“It is remarkable how long men will believe in the bottomlessness of a pond without taking the trouble to sound it.” — Henry David Thoreau, “The Pond in Winter,” Walden
As I wrote in an earlier post, “The hole in the bottom of Walden Pond,” there were plenty of strange stories about Walden Pond and its structure and origin. Here Henry comments that, “Many have believed that Walden reached quite through to the other side of the globe.” I don’t know if anyone actually believed that, or if that was just something they liked to say (though people have believed stranger things), but the point here — and one of the things I love about Thoreau — is that he’s the one who decided to actually find out. Here we see Henry the scientist, pursuing the raw data as he “fathomed it easily with a cod-line and a stone weighing about a pound and a half, and could tell accurately when the stone left the bottom, by having to pull so much harder before the water got underneath to help me.”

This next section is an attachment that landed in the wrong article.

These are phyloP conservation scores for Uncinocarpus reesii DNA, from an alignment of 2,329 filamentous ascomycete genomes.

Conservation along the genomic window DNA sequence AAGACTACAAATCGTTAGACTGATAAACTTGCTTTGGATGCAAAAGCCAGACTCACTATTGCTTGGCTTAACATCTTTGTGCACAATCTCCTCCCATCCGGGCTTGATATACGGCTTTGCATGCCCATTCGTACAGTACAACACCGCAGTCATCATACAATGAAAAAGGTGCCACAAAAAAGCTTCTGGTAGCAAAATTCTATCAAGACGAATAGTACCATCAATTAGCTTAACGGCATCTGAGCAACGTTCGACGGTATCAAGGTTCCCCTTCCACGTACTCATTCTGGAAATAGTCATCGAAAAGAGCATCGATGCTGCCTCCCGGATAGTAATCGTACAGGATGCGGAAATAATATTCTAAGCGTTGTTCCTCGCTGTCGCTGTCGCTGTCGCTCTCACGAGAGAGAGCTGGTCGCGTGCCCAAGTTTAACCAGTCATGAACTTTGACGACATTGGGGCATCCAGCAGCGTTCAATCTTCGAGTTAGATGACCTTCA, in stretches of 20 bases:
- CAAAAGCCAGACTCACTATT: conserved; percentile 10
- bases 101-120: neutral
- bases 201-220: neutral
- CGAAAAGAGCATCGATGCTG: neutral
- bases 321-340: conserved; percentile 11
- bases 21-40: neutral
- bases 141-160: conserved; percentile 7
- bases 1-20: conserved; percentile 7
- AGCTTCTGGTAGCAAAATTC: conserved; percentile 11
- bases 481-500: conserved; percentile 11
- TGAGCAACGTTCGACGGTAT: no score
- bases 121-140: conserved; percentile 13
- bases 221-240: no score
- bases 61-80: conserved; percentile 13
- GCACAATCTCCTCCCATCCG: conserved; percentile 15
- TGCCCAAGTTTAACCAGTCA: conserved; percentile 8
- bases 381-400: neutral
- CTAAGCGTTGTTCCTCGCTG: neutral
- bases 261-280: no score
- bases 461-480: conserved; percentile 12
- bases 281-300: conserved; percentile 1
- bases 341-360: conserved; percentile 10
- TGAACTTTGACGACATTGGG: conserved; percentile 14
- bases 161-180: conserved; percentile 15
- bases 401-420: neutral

After more than a hundred soundings on he found the lake was 102 feet (31m) deep at its greatest depth. That’s pretty deep for a pond, but he keeps it in perspective — if drained, it would not be a great chasm but a gentle depression. “The amount of it is, the imagination give it the least license, dives deeper and soars higher than Nature goes. So, probably, the depth of the ocean will be found to be very inconsiderable compared with its breadth.”
Right again. You may have heard the claim, “If the earth was as small as a billiard ball, it would be smoother than a billiard ball.” This is actually correct. Compared with the size of the earth, even Mt. Everest and the Marianas Trench are tiny scratches on the surface.
But at the same time, Henry is also thinking about the pond in a completely different way, exclaiming, “This is a remarkable depth for so small an area; yet not an inch of it can be spared by the imagination. What if all ponds were shallow? Would it not react on the minds of men? I am thankful that this pond was made deep and pure for a symbol. While men believe in the infinite some ponds will be thought to be bottomless.”
Like his friend Emerson, Thoreau could appreciate nature as a symbol and as an inspiration. Unlike Emerson he doesn’t stop there. He’s just debunked a romantic notion of the “bottomless” pond with hard data, but he doesn’t lose the poetry. Rather than taking away his awe, or shrinking the world, this new knowledge inspires him further.
More about the “bottomless pond” next time.
(About “A Year in Walden”)